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Vision Res. 2008 Jul;48(15):1663-9. doi: 10.1016/j.visres.2008.01.006. Epub 2008 Jun 2.

Variation in pupil diameter in North American Gartersnakes (Thamnophis) is regulated by immersion in water, not by light intensity.

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  • 1Department of Ecology, Evolution, and Marine Biology, University of California, Santa Barbara, CA 93106, USA.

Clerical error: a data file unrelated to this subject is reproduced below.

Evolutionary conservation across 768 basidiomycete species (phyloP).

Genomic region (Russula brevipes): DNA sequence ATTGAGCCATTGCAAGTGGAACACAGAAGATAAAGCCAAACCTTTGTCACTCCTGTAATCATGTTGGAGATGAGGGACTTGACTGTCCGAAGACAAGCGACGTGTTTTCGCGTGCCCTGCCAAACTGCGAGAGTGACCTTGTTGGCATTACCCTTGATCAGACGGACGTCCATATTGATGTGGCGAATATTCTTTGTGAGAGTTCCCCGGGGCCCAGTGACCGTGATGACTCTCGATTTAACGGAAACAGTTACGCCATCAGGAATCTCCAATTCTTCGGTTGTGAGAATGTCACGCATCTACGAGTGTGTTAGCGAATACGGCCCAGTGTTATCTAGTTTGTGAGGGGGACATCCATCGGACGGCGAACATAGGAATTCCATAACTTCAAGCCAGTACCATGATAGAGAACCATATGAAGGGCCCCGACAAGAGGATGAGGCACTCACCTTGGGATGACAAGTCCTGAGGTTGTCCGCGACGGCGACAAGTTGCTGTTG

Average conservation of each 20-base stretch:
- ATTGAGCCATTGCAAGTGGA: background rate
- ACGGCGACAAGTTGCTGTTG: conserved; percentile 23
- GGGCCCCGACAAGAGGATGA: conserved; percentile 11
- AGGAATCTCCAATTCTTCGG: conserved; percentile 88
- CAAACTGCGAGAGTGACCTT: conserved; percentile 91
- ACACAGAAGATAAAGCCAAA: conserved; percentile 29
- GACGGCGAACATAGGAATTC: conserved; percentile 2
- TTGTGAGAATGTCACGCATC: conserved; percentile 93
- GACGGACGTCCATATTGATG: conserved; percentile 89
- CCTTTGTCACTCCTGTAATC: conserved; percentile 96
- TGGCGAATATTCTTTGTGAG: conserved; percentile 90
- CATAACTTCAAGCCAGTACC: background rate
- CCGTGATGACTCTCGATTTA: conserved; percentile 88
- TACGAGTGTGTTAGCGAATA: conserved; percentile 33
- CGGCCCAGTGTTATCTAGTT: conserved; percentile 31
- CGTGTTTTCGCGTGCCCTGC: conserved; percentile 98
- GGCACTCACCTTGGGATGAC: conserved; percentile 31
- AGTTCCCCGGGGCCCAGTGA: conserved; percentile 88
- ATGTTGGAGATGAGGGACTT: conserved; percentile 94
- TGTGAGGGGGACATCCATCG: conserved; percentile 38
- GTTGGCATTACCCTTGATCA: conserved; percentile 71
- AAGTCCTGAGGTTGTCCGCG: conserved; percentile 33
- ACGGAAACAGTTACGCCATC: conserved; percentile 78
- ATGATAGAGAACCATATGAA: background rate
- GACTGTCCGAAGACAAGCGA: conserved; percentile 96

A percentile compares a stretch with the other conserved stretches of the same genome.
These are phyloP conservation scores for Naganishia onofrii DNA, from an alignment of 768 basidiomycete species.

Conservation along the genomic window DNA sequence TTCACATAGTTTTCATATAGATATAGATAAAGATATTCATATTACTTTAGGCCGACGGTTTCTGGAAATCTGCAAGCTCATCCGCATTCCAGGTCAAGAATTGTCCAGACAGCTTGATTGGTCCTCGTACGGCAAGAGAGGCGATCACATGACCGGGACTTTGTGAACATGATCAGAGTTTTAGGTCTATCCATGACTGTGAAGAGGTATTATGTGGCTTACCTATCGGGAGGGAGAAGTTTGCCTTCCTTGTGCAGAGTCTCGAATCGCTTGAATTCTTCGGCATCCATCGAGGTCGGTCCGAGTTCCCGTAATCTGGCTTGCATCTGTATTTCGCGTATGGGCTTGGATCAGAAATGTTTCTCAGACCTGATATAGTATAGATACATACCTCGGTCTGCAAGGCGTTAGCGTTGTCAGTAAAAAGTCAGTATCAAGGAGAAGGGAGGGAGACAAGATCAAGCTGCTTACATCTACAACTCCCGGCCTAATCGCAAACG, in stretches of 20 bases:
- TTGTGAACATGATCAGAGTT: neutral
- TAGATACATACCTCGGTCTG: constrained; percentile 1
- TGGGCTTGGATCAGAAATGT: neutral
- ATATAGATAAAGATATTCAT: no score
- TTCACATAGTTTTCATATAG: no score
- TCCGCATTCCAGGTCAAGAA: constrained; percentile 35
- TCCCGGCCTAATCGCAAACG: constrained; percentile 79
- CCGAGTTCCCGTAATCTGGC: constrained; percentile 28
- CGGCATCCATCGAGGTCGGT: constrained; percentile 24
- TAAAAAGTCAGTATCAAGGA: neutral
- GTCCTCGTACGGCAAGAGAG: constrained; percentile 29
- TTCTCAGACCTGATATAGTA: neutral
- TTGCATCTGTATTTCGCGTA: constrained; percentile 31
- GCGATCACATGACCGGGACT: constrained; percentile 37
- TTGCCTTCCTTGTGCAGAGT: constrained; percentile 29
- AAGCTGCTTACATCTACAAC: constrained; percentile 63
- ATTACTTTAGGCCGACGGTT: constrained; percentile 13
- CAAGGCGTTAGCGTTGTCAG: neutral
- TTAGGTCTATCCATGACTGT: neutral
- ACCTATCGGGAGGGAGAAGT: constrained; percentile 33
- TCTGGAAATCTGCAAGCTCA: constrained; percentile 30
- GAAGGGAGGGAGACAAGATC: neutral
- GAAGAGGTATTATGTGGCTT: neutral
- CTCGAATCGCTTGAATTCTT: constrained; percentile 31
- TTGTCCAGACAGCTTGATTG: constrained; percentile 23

A variable pupil generally regulates the amount of incoming light available for image formation on the retina. However, some of the semi-aquatic snakes (North American Gartersnakes, Thamnophis) that forage in relatively low light conditions reduce the pupil aperture in response to submergence underwater at the expense incoming light. Given that these snakes have all-cone retinas, reduction of incoming light because of pupillary constriction upon immersion seems counterintuitive. To test the effect of light and water on pupil aperture, three species of North American Gartersnakes (T. atratus, T. hammondii, and T. sirtalis) were exposed to nine light intensities in air and water. There was no effect of light on relative pupil aperture for any species. However, all three species showed a significant reduction in pupil aperture upon submergence underwater. The lack of a light response is surprising, and may be related to the method of accommodation in snakes. Snakes lack a ciliary muscle, and move the lens by constricting the pupil, which increases pressure in the posterior chamber and pushes the lens forward. Upon submergence, the snakes may be attempting to overcome the change in refractive index and defocus imposed by the water, by constricting the pupil. Thus, having the iris muscle involved in accommodation may preclude it from much of a light regulating function.

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